Finally we entered into the heart of Delhi, passed government buildings and embassies and arrived at the ITC Maurya, a five-star luxury hotel where an entire tower had been reserved for our family’s wedding party. Security guards checked the baggage and women in matching make-up and saris greeted us, gave us our room key and draped maroon and saffron colored garlands around our necks to welcome us.


Our hotel room was amazing, gift baskets lined the area in front of the mirror, a space shared by a massive flat screen TV. A tea and coffee set included a variety of teas from all over India and a French press.  We arrived just before 5 p.m., and had to be dressed and ready to leave in the lobby by 6 p.m. The elegant room I shared with my mother suddenly got really cramped with bags, clothes, shoes, jewelry boxes — and mirror space was shrinking.


Indian weddings last several days, and each day there is a different ceremony. Most Indian weddings are a big deal, but big is underwhelming in this instance, when the family allegedly spent somewhere around $3 million on this ordeal. The first night was an introduction to glamour. Thousands of tea lights and red drapery guided guests into an area with seating, a dance floor, and an open bar. Waiters floated between mingling groups with snacks and drinks, and professional photographers and videographers captured the moments when guests greeted the groom’s parents. Before long I was wrapped in a historic moment; three generations of my family members in a circle on the dance floor, dancing Gangnam Style. I’ll never forget it..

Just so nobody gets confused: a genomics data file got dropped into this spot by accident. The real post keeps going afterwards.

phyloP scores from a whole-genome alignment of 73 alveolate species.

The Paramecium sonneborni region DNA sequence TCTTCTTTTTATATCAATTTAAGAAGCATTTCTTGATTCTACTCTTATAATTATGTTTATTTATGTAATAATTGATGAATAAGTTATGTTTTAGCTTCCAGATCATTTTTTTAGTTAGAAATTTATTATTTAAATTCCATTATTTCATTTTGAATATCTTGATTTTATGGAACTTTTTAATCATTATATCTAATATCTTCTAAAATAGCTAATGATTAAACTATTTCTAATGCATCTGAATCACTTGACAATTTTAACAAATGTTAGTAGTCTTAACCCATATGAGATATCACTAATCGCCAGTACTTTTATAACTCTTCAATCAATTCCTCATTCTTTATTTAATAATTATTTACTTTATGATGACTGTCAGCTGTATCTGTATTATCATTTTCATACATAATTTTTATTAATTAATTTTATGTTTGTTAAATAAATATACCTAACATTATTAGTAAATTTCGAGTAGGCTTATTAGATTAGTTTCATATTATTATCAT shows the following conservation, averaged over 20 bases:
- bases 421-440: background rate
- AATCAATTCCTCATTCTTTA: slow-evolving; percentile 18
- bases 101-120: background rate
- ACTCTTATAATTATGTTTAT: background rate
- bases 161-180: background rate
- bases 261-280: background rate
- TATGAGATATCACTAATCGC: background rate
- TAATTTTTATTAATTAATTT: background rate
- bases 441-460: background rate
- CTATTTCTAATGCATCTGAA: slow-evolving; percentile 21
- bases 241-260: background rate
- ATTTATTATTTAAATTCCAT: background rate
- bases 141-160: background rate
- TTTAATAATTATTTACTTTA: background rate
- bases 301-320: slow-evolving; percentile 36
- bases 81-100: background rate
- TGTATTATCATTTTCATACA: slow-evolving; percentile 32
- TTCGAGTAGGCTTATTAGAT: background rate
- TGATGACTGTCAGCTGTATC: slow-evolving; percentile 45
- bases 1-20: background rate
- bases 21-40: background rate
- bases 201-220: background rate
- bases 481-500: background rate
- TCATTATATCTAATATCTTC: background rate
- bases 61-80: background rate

The third day was by far my favorite, although the bride and groom were actually married on the fourth day. This event took place on the lawn of the bride’s home. A massive pink and purple tent stretched over the football-field-sized lawn, under which elegant seating was arranged in the center. All around the outside of the seating were different booths; a foot massage booth, tarot reading, cupcakes, chocolate milk, tea leaf reading, two open bars, and one of the biggest buffets I’ve ever seen including a personal pizza chef.